Deep Time: Drawn from the Water, part 6

“Relax,” Anders said. “It was just that panel bouncing off of something.”

“I’m going to go check it out,” Randall said.

“Negative,” Anders shot back. “No separation. We all go or we all stay. That’s an order.”

“Let’s go,” Tully said. “Let’s get out of here.”

“Not yet,” Anders said. “Let’s see if we can get this panel online”

Tully stared out into the dark fog for a long moment, and then nodded. “Right.”

The terminal sprang to life, and white letters flitted over black screens.

“Looks like it’s going to boot awhile, LT,” Randall said. “Let’s see what that damn noise is so I can sleep before I die.”

“Alright,” Anders said. “I have other power supplies. Let’s keep moving. Tully, keep your scanner running.”

“Range is a bit limited with this moisture.”


They pushed themselves forward as the computer terminal behind them clicked and hummed, projecting ghosts of characters on the white walls. A few meters away the darkness crept in again, oppressive and omnipresent. Anders had to repeatedly wipe moisture from his glass face mask, and his breath began to feel hot and loud again.

“There it is,” Randall said. He pushed off a wall and grabbed the panel Tully had spent flying. He looked around and said, “I wonder what it bounced off of.”

“You all there?” Willem’s voice said through the com.

“Yes,” Anders said. “What’s the problem?”

“Nothing, I just lost your signals for a minute there. That hull has some insulating properties, I think.”

“We’ll switch to multiband,” Anders said. “But if you lose us again, we’re probably fine. This ship has held together this long. I think it can handle a few hours more. Don’t, under any circumstances, switch to unsecured transmission types. I’d like to keep at least the spirit of the old man’s orders intact. This ship might not be broadcasting, but that doesn’t mean it can’t attack our networks.”


Anders pushed forward past Anders into the foggy dark, pulling himself along an insulated conduit. The casing cracked under his hands as he went, sending shivers to his spine. Tully and Randall followed close behind. A cracking and hissing sound erupted from the conduit. Anders looked back to see sparks flying from a few places. A nearby terminal, hidden in the dark, leapt to life and cast ghostly beams of light through the mist.

“Looks like your power source is working,” Tully said.

“Not well enough,” Randall said. “These light fixtures are still dead.” He tapped a clear plastic panel above them.

“Their bulbs and diodes probably burned out hundreds of years ago,” Tully said.

“Good point,” Randall said. They continued following Anders down the hall, this time pushing in between terminals and other hardware fixtures, steering clear of the conduit. After a minute or so, Anders came upon something that scattered the light from his flashlight back to him. He flinched and adjusted his light as he approached.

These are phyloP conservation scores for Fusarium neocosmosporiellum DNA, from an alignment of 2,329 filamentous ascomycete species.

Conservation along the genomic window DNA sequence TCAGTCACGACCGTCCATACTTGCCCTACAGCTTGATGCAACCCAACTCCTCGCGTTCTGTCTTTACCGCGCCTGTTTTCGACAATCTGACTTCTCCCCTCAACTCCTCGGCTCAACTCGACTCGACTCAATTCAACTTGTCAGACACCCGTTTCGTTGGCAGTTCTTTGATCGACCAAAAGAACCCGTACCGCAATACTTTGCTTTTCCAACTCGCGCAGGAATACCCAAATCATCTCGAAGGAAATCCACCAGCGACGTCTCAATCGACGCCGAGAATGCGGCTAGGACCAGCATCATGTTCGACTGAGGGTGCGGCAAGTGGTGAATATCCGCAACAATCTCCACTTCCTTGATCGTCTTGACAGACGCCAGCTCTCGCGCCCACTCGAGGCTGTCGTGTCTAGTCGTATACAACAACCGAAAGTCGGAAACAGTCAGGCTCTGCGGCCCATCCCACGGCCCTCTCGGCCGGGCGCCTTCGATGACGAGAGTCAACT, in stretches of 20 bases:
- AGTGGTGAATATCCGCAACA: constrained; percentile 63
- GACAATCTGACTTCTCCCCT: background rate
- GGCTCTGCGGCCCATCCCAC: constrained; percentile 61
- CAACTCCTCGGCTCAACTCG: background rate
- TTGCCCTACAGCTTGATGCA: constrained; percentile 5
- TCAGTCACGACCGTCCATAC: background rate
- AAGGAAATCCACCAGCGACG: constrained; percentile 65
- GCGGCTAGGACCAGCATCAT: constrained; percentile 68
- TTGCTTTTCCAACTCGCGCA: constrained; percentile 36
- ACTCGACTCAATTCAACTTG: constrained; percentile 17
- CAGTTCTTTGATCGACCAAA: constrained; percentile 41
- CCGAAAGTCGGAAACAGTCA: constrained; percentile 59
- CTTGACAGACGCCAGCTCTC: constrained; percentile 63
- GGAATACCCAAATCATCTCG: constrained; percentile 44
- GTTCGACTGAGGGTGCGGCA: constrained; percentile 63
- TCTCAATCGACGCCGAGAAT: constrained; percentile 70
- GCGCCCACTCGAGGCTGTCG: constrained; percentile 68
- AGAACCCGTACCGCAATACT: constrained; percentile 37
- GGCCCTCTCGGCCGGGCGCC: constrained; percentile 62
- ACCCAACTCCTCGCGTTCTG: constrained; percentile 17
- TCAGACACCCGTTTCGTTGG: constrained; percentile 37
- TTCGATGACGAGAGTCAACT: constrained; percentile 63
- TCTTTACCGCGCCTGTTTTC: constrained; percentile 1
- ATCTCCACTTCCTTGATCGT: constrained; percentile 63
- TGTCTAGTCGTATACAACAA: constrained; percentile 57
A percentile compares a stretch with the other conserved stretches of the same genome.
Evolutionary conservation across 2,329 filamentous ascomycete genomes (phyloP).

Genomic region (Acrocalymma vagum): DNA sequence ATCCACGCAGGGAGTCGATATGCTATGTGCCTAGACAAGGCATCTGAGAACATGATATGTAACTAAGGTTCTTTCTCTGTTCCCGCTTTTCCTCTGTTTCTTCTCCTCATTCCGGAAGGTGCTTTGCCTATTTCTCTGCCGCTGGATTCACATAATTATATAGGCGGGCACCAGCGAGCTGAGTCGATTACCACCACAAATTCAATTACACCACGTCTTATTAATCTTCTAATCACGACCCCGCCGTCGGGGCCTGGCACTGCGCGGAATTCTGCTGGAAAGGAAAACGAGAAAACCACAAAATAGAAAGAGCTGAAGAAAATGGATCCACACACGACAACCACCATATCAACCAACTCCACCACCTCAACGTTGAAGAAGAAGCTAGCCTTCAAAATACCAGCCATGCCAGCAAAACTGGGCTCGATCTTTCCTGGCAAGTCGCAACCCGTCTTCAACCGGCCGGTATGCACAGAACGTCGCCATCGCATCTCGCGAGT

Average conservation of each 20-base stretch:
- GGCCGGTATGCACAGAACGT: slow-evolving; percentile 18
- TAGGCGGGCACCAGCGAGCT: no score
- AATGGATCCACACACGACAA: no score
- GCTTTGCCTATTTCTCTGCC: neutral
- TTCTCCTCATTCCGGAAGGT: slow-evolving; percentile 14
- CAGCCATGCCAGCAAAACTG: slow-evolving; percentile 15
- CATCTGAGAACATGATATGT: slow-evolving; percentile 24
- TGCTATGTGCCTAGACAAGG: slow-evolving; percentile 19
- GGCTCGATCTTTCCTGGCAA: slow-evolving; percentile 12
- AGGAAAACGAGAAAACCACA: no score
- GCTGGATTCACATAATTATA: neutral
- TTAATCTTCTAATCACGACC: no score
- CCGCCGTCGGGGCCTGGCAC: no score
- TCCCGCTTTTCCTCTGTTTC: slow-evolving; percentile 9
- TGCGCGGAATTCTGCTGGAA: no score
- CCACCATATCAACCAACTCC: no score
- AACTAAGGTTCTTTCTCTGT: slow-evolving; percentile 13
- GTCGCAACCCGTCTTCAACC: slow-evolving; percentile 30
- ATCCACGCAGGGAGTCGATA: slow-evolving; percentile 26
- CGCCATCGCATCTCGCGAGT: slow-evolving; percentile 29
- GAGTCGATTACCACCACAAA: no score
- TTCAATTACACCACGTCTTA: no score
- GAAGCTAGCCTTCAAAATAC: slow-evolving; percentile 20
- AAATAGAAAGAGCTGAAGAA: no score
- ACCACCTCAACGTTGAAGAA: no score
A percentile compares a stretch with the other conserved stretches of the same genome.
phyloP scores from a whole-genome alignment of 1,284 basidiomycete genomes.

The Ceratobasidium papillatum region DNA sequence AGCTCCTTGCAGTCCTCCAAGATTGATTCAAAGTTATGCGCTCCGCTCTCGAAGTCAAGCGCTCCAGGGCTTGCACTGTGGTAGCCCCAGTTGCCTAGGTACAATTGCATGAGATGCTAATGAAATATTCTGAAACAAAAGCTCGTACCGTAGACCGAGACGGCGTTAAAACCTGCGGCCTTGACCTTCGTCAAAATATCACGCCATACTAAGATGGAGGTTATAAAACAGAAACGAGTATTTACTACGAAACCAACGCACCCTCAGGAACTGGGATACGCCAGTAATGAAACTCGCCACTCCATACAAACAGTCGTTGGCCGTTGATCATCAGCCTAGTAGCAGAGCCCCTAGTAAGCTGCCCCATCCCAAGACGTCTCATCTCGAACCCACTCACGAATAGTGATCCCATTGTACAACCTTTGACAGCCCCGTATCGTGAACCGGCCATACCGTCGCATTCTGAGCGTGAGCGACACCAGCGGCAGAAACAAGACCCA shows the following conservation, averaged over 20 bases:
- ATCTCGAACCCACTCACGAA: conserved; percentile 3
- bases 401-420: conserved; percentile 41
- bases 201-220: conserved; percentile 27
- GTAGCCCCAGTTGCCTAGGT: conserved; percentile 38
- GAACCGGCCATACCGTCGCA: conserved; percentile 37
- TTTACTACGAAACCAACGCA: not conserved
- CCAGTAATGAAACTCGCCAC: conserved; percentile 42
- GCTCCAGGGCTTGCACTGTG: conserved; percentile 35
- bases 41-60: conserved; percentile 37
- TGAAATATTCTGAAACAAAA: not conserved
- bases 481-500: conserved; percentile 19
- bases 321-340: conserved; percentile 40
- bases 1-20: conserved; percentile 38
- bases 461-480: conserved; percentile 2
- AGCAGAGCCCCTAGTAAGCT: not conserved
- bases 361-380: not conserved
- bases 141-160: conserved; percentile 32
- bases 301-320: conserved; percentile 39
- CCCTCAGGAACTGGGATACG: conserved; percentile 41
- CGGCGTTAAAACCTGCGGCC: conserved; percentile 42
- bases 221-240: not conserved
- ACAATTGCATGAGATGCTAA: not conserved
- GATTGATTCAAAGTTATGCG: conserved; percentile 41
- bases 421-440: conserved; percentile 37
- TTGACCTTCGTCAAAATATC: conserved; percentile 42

“It’s glass of some sort,” he said.

“Look at them all,” Randall said. He pulled his extra light from his belt and sent a bright white beam through the mist. Rows of round glass tubes lined the walls of the corridors, leaning towards one another. A few colored lights blinked in control consoles, but they all stood dark and frosted over with moisture and ice.

“Stasis pods,” Anders said. “Necessary from a ship this slow. Are any of them still hot?”

“I think so,” Tully said. “The mist is scattering things.”

Anders pulled up to the closest pod and ran his hands over the glass. His headlamp cut through and revealed the remains of a person, once desiccated into a mummy, but now suffering new rot in the wet cabin. The lifeless lips were drawn tight over teeth that protruded from withered gums and bone. Bony fingers rested on clothing that shone white in a few places where the wet corpse dust had not muted it to a grey. The hair still clung to the scalp in many places, and the lids of the eyes were open, revealing a chasm of where eyes might once have been, now sunken and wet.

Tully wretched and coughed.

“Hold it together,” Anders said. He reached up and snapped a picture with the camera on his helmet. “We’re likely to see more.” He pushed away from the corpse and began floating down the line of pods. “Let’s see if we can find a few that are still sealed up and powered on.”

“I’m willing to bet that these had their own redundant auxiliary power,” Tully said, trying to hold her words together without another cough. “We could probably use another power supply to get these back online.”

“To what end?” Randall said. “Anyone in here that doesn’t have power is likely long dead.”

“Hold up,” Anders said. He paused and shined his light forward. A few meters ahead was a long round piece of glass from a pod, floating peacefully. Anders maneuvered around it. A pod stood just past it, empty and open.

“Shit,” Tully said. “Shit! One of them is out and loose in here.”

Randall pulled his gamma burner out and crossed it under his light, pointing it out into the misty darkness.

“Calm your nerves,” Anders said. “Oxy is low in here. Too low to maintain consciousness. This pod could have already been empty anyway.”

“I don’t like it,” Tully said. “I’m going back.”

“No!” Anders said. “No separation. That’s an order. Now Tully, check your readings again.”


“Give me an IR reading, damn it!”

Tully tore her eyes from the darkness and pulled her datapad up again. “There’s definitely some residual heat, maybe body head. Um… That area on the right.” She pointed and Anders pushed off the empty pod toward a few red lights, shining out like stars in the darkness of the cabin. He pulled up beside it and rubbed the moisture off. A pair of folded dark-skinned hands was underneath. Anders continued working upward. When he got to the face, he found he could not wipe off the fog.

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